ITASCA STATE PARK, Minn. — Meteorological fall began Sept. 1, and a few splashes of color are showing themselves against the mostly still green foliage of the north woods. While there are hints at what autumn might look like, there is also an element of mystery.
Connie Cox is a naturalist at Itasca State Park. “It’s hard to say when the peak fall colors will occur,” she said. “Before we got the August rains, some ash and paper birch trees were showing color early and dropping leaves to conserve water.”
Because of the drought, Cox said, fall colors might not be quite as dramatic as other years but a little more muted.
“That’s because the trees were quite stressed, especially in the earlier part of the summer,” she said. “We’re going to have to wait and see if fall colors come earlier than usual. It partly depends on if we keep on getting moisture. If we get good rains this month we could still have some good pops of color. What trees need to get those bright autumn colors, those bright reds, are sunny days and cooler nights.”
According to the Minnesota Department of Natural Resources fall color finder, hints of color are beginning to be visible at Itasca State Park. Main Park Drive is one of the places to catch glimpses of the first colors by car or bike. Other trees in the park starting to show color include scattered red maples and big-tooth aspen.
“We are maybe a week ahead on the ash trees changing color, but it has slowed down in the maples,” Cox said.
Take a hike
Cox said the Dr. Roberts Nature Trail is one of her favorite spots any time of the year, but especially in autumn. “You have the bog pines, oak and aspen,” she said. “You’re along the shore of Lake Itasca. If you’re looking for maples I like the loop when you do the Ozawindib Trail and the Myrtle Lake crossover and Deer Park. That is also our hiking club route.
“Deer Park is a lovely little trail because there are so many small lakes along it. You can see the reflection of the trees on the far shore. Climbing the Aiton Heights fire tower also gives a wonderful view of the colors below.”
Day trips and overnight excursions
The Mary Gibbs Cafe at the Headwaters will be open seven days a week through Oct. 3, and the gift shop open through Oct. 24.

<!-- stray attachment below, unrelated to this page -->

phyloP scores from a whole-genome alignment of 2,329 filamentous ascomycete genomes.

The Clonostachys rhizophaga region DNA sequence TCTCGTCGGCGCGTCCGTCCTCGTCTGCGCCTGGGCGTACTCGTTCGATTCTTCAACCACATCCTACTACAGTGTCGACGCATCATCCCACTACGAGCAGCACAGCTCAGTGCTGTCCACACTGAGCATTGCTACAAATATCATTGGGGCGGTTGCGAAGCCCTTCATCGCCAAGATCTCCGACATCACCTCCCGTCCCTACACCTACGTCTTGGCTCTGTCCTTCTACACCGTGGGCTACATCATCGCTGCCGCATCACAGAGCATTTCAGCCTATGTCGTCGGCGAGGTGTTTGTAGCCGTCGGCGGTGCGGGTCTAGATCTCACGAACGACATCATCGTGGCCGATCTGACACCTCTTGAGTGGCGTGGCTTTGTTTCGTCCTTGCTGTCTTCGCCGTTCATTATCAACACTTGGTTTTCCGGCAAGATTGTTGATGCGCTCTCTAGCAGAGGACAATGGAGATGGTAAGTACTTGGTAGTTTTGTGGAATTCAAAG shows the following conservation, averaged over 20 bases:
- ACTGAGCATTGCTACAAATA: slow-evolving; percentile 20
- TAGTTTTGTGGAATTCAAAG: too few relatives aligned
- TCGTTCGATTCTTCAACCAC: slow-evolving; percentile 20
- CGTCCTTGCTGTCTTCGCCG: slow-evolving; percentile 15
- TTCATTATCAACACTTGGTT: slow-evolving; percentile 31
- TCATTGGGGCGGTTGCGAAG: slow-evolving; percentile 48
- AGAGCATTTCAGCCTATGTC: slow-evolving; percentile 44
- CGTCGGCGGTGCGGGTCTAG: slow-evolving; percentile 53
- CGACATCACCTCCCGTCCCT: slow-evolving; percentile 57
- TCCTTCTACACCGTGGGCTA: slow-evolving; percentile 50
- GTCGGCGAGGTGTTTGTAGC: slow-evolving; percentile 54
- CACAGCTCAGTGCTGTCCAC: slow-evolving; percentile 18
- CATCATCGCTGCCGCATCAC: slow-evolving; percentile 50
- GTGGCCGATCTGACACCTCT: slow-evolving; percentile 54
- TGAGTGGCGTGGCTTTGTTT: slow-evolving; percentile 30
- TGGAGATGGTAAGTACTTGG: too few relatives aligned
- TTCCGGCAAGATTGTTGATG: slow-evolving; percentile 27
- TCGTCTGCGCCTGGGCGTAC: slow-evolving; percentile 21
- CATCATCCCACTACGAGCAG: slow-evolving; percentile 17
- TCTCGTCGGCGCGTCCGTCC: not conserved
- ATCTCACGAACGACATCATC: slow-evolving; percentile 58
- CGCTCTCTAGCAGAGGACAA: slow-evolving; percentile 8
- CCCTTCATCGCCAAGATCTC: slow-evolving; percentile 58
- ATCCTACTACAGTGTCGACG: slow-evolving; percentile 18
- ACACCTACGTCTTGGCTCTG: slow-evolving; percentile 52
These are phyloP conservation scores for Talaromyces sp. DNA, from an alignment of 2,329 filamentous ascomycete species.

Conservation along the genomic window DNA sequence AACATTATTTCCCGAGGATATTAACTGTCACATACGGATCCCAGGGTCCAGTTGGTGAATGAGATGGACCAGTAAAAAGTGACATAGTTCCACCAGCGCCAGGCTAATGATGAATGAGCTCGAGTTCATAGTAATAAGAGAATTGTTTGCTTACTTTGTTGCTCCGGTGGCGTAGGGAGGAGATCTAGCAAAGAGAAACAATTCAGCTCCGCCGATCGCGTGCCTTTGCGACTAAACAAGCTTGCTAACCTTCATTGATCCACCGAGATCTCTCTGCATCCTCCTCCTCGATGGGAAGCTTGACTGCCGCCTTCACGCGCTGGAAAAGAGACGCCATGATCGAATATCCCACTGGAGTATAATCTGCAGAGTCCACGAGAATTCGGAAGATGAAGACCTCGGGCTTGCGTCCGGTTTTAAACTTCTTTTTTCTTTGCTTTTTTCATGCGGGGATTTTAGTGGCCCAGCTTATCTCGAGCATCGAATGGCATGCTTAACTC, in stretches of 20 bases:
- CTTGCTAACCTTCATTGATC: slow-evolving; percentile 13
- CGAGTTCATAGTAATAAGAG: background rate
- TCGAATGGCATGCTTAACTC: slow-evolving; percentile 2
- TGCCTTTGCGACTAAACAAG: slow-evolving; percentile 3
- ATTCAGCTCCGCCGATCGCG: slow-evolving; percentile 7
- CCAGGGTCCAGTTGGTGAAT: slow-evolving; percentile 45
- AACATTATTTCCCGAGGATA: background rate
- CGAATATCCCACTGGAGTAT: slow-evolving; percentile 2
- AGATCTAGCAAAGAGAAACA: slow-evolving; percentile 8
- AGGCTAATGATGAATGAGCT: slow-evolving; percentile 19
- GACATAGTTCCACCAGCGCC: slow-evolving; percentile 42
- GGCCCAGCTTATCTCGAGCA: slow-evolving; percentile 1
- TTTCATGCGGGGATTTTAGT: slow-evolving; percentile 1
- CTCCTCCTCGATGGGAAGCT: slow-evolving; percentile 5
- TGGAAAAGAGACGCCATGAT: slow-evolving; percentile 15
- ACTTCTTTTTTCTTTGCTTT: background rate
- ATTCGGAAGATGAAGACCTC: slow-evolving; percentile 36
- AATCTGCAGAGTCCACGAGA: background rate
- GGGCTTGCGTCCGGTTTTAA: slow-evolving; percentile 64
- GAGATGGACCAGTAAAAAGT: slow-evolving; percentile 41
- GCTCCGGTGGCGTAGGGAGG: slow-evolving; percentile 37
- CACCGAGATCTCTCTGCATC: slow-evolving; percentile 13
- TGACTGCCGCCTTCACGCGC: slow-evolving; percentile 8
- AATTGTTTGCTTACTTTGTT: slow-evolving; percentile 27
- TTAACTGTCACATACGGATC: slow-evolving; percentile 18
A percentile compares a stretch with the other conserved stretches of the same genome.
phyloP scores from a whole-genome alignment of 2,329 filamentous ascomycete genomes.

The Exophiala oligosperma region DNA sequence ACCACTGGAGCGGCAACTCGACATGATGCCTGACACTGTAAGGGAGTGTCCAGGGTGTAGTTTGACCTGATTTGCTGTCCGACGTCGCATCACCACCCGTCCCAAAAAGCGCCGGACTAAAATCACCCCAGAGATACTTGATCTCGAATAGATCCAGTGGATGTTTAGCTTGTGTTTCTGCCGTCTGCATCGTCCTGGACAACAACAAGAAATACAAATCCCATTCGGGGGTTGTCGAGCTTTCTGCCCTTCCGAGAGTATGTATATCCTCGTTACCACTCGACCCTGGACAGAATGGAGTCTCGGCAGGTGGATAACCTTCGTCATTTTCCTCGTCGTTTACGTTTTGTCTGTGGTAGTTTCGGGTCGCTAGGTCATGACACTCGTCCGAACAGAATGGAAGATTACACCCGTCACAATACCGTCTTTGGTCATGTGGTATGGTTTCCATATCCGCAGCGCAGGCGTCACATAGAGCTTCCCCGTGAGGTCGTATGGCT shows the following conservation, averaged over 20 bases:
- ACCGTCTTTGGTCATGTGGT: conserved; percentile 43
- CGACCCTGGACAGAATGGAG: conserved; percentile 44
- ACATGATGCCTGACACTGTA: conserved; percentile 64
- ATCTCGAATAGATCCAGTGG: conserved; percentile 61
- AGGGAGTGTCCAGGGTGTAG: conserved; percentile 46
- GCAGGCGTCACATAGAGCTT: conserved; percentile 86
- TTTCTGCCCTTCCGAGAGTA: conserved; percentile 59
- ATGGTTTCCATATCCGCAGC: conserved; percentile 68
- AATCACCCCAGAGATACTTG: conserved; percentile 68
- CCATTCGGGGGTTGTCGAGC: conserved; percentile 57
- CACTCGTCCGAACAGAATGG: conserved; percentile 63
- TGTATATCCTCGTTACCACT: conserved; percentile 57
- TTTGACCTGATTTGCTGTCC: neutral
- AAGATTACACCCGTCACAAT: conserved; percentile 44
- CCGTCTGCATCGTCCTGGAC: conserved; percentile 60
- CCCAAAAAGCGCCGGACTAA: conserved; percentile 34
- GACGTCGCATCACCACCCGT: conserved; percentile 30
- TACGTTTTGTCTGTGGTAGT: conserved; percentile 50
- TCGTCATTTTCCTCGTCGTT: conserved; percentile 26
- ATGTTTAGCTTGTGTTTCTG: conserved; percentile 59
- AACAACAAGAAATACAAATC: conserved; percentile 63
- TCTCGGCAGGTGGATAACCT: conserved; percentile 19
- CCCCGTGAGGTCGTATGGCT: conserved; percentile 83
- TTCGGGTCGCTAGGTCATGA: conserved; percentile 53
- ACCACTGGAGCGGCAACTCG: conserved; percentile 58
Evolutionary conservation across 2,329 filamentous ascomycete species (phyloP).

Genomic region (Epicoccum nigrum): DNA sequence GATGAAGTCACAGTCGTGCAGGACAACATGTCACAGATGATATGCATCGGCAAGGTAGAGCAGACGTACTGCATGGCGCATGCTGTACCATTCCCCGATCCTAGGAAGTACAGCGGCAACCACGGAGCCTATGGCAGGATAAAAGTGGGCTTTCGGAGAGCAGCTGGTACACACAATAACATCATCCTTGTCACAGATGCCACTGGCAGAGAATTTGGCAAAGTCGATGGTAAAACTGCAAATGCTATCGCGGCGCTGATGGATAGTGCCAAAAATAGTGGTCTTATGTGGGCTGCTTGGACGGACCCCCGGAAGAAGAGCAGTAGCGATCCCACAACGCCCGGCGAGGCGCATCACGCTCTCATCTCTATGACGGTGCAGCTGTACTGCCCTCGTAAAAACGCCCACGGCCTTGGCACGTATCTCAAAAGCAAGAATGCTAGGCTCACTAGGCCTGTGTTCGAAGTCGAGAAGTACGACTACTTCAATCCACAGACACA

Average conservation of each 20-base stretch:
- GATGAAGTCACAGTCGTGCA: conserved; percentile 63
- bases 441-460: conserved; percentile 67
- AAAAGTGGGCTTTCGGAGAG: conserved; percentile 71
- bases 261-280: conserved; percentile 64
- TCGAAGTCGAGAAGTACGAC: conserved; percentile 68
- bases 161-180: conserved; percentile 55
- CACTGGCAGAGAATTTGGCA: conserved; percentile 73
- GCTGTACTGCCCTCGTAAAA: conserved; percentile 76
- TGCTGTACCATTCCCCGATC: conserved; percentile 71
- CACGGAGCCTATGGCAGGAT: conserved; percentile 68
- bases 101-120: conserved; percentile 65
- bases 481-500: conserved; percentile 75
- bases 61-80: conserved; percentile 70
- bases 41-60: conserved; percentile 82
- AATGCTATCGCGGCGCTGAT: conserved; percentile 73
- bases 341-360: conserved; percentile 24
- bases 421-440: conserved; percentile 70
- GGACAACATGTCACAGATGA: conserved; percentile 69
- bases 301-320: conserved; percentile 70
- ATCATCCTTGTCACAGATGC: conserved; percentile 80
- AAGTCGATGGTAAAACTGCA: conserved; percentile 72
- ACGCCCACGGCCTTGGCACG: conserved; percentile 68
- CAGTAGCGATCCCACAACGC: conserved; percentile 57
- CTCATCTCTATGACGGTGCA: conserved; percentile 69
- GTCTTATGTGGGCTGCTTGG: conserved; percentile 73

“Take a morning walk in the coolness of a September morning," Cox said. "Stop for a scone or Danish and then go check out the (Mississippi) Headwaters as the mist is rising.
“That’s one of the magical things this time of year. In the morning when it is cool, there are thin ribbons of fog over a body of water or low valley. Mornings and early evenings are also a wonderful time to see waterfowl.”
The Jacob Brower Visitor Center is open all year. Cabin rentals and campsite reservations are available online.
Other signs of fall
Even though the colors may not be as dramatic as in other years, Cox said there is still plenty to enjoy as nature transitions from summer to autumn. Acorns are falling and squirrels are busy gathering them. Colorful berries are developing on shrubs. Poison ivy leaves are developing bright colors that attract birds to the drab, ivory colored fruits. Birds can eat the poison ivy berries, but people obviously cannot.
“The poison ivy, as always, is displaying the most immaculately beautiful leaves,” Cox said. “You can’t touch them but they really are pretty.”
Late summer flowers are bright golds, whites and purples to the landscape, especially along the park’s wetlands.
“We are starting to see color in the dogwoods and Virginia Creeper,” Cox said. “The sumac, not so much yet in the park, which has more clay in the soil than other areas, which holds moisture a little more. Park Rapids and the Hubbard prairie have sandier soil, so you might see colors advance faster there.”
Cox said while there is not the abundance of fall flowers of typical years, they can still be found if you know where to look.
“We have beautiful displays of wildflowers along our wetlands and lake shores,” she said. “We’re lucky because we have over 100 lakes in the park, and there you will see asters goldenrods and spotted touch-me-not, a beautiful little orange flower. The transition to the late summer and early fall flowers starts before the main colors on trees begin.”
Cox said she has noticed the butterfly population disappearing a little earlier than normal and some bird species migrating earlier as well.
“I haven’t seen any adult hummingbirds at my feeder for a week, but I have seen a lot of immature hummingbirds,” she said. “Some of that could be driven by the drought and a lack of flower sources.”
Cox said ferns that survived the drought are starting to change to a soft tan color.
“The wild rice is ripening on Lake Itasca, and it’s really enjoyable to watch the wood ducks and blue winged teal and mallards feeding in the rice beds,” she said.
“Northern flickers, a woodpecker species that migrates, are gathering on the shoulders of roads feeding on ants.
“Acorns are dropping. Bears really like the burr oak acorns. Squirrels, deer and raccoons also eat them. Red oak acorns tend to be a little more bitter but they eat them as well to put on fat for the winter.
“Cedar waxwings and American robins are flocking to eat fruits on bushes then flying away. When you’re out hiking, you don’t know what you’ll come upon.”
Tracking fall colors
The fall color finder on the Minnesota Department of Natural Resources website (www.dnr.state.mn.us/fall_colors) includes a map updated to track the progression of autumn’s advance.
“Most of Minnesota as of Sept. 1 is in that zero to 10% color change and tracking like typical,” Cox said. “On the shore of Lake Superior there is a tiny spot where it’s 10 to 25% color change. The soils are so shallow in that area that those trees may have been impacted more by the drought.”